India’s security halts bidding for Colombo port terminalMarch 2nd, 2008 - 12:32 pm ICT by admin
By P.K. Balachandran
Colombo, March 2 (IANS) India’s security has become an issue in the controversial bidding for the new container terminal in Colombo port. One of the parties has been carrying on a thinly veiled campaign in the Sri Lankan media saying that India’s security will be threatened if the contract is awarded to Hutchison Port Holdings (HPH), a Hong Kong-based company. The campaign has been successful to the extent that the Sri Lankan government has now cancelled the earlier bids and called for fresh bids “in the national interest”.
Observers say that “national interest” may have two aspects, one is the need to give the project to a Sri Lankan company (Aitken Spence) and the other is to be mindful about the security needs of India, Sri Lanka’s only neighbour and regional power, which is in competition with China.
When the bids for the project to build a three-berth terminal to handle 2.4 million Twenty-foot Equivalent Units (TEU) containers per annum closed in June 2007, the principal bidders were Aitken Spence Shipping Ltd. (in partnership with Singapore’s PSA International); Hong Kong’s Hutchison Port Holdings (HPH); and Hayleys (in partnership with the French company CMA-CGM).
Airtken Spence quoted $195.6 million, HPH $173.5 million and Hayleys $99 million. The Cabinet Appointed Negotiating Committee (CANC) and the Technical Evaluation Committee (TEC) recommended the award of the contract to Aitken Spence-PSA combine, having given 78 marks to Aitken Spence, 69 to HPH, and 60 to Hayleys.
“However, due to reasons best known to the Sri Lanka Ports Authority (SLPA), it was hell bent on awarding the project to HPH,” pointed out Sharmini Serasinghe, who writes on shipping in the Sri Lankan media.
HPH would have made it, but for a relentless campaign against it in the media.
The campaign kept driving the point that the Sri Lankan government should take into account India’s security concerns.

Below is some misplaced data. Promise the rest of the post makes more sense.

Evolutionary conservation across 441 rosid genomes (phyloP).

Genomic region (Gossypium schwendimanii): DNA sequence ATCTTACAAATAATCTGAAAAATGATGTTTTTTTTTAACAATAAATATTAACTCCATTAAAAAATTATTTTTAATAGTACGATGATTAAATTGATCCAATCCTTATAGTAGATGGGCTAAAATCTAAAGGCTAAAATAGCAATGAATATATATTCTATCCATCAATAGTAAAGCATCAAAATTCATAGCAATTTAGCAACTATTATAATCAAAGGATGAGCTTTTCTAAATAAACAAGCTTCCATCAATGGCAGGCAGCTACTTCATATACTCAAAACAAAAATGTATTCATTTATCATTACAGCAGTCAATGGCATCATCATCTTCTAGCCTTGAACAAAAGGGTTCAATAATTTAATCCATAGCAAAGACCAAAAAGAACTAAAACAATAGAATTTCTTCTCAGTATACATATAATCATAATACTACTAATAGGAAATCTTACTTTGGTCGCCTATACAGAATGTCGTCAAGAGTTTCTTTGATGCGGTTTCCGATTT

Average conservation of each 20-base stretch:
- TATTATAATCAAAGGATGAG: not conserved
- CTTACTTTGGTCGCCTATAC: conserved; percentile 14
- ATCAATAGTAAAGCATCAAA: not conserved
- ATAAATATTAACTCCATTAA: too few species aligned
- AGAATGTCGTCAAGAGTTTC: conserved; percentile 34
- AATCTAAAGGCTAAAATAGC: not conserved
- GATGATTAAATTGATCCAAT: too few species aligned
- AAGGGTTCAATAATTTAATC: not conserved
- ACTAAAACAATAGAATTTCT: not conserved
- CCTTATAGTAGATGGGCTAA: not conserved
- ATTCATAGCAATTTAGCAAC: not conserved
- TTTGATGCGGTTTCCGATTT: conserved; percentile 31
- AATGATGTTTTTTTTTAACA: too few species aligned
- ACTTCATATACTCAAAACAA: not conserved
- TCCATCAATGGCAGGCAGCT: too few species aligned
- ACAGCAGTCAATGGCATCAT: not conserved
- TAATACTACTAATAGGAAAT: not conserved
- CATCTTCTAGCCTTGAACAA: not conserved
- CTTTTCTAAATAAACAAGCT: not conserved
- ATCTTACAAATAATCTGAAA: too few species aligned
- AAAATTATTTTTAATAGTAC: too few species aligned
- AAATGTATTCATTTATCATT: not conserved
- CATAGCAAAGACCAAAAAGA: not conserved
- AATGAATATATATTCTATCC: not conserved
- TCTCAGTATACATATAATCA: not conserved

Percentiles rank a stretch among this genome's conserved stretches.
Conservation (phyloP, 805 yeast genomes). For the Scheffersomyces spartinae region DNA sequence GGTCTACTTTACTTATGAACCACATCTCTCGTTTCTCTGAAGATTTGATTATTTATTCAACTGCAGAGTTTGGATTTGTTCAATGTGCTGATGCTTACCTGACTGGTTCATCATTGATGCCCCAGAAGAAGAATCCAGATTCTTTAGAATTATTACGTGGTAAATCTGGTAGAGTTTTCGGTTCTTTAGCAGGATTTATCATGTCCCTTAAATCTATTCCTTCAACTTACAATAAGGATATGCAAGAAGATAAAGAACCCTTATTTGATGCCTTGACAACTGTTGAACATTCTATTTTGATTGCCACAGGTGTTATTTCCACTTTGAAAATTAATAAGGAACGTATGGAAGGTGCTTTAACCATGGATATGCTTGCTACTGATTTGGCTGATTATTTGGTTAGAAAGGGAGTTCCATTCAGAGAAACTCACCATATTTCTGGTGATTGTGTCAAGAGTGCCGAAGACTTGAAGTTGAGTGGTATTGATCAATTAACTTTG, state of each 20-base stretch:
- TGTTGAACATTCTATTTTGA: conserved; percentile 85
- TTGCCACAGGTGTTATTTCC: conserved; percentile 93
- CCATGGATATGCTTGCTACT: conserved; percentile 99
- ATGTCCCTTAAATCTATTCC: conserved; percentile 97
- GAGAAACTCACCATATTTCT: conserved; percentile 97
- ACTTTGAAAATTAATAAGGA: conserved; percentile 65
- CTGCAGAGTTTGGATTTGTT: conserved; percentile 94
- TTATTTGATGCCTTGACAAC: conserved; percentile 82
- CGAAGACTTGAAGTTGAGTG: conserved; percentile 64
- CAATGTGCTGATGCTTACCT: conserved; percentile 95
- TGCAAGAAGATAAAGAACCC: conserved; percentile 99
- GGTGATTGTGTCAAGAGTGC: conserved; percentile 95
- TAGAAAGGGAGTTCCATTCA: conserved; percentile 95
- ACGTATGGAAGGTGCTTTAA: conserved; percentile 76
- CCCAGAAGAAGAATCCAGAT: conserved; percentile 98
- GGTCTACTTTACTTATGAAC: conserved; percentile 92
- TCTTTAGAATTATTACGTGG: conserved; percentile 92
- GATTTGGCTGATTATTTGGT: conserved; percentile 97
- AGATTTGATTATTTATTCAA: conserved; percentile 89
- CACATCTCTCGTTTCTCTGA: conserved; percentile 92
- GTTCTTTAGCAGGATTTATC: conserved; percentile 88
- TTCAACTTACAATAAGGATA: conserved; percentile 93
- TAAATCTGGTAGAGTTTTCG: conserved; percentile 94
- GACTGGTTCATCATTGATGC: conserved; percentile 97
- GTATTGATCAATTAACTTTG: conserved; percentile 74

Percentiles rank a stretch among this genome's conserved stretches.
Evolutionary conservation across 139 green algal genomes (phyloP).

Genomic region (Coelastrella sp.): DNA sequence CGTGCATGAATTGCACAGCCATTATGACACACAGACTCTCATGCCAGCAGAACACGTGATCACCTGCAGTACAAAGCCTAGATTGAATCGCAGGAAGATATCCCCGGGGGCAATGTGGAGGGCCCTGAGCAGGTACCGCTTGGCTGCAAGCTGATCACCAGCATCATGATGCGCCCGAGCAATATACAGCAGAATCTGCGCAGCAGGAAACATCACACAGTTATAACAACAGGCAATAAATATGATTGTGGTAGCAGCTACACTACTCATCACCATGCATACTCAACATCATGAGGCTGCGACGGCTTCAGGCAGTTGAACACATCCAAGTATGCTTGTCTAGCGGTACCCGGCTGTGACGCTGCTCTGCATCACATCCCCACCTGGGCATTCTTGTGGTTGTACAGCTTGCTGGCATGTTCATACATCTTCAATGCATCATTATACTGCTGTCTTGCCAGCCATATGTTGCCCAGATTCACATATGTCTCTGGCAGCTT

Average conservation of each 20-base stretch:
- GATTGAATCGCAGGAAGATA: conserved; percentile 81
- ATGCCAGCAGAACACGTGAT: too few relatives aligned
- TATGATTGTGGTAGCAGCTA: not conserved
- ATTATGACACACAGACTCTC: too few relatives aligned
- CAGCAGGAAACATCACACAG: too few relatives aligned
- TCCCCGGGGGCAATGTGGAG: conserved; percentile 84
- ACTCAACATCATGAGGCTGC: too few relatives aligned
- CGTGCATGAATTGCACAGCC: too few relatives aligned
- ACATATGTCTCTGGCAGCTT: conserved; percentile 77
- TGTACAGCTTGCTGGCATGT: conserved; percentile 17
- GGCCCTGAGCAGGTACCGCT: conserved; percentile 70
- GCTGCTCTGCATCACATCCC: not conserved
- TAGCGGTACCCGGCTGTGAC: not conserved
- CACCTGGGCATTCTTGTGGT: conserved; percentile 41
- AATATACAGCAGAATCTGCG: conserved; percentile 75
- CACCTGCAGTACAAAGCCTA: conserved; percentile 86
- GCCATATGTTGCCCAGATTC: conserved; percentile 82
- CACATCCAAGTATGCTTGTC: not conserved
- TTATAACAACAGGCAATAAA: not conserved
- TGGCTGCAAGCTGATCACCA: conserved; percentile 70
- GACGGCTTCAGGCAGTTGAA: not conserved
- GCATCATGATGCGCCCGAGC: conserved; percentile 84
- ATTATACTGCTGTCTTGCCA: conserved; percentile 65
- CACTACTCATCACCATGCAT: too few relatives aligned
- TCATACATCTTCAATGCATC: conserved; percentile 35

It was pointed out that 70 percent of Colombo port’s business was handling transhipment containers, and of the containers, 80 percent were in and out of India. India’s position in Colombo port was clearly pre-eminent. Therefore, Sri Lanka would do well to be aware of the impact of developments in the port here on India’s security.
India would not like Colombo port to be in the hands of a company with dubious ties with Beijing, Serasinghe told IANS. HPH’s owner, the Hong Kong-based Li Ka-shing, had strong ties with the Chinese government, she said.
“Hutchison was barred by India in 2006 from participating in a project to build a container port in Mumbai, citing security concerns,” she said.
“India has long been wary of allowing China to invest in sensitive sectors like ports and telecommunications because of security concerns. In fact, when China offered to provide Sri Lanka a JY 11 3D radar, India bluntly vetoed it, obviously because the system could over-arch into air space as we (Sri Lanka) are geographically close to India,” she said.
“Investments by Li Ka-shing have generated security concerns in the US also, partly because of his connections to China. Reportedly, members of the US Congress have warned against allowing HPH to expand its interests in Panama, accusing it of being an agent for China and posing a long term strategic risk to American interests in the Panama Canal,” Serasinghe pointed out.
China, say many security experts, has been encircling India by penetrating its neighbourhood. It has established strategic links not only in Pakistan but also in Nepal, Bangladesh and Myanmar.
In Sri Lanka, it is building a port in Humbantota. In Pakistan, the port it is building at Gwadar could spy on US and Indian naval activity in the Arabian Sea, the Persian Gulf and the Indian Ocean, says Zia Haider of the Washington-based think tank, Stimson Center.
“China’s foothold in the Arabian Sea (at Colombo port) will certainly not be welcomed with open arms by India,” Serasinghe asserted.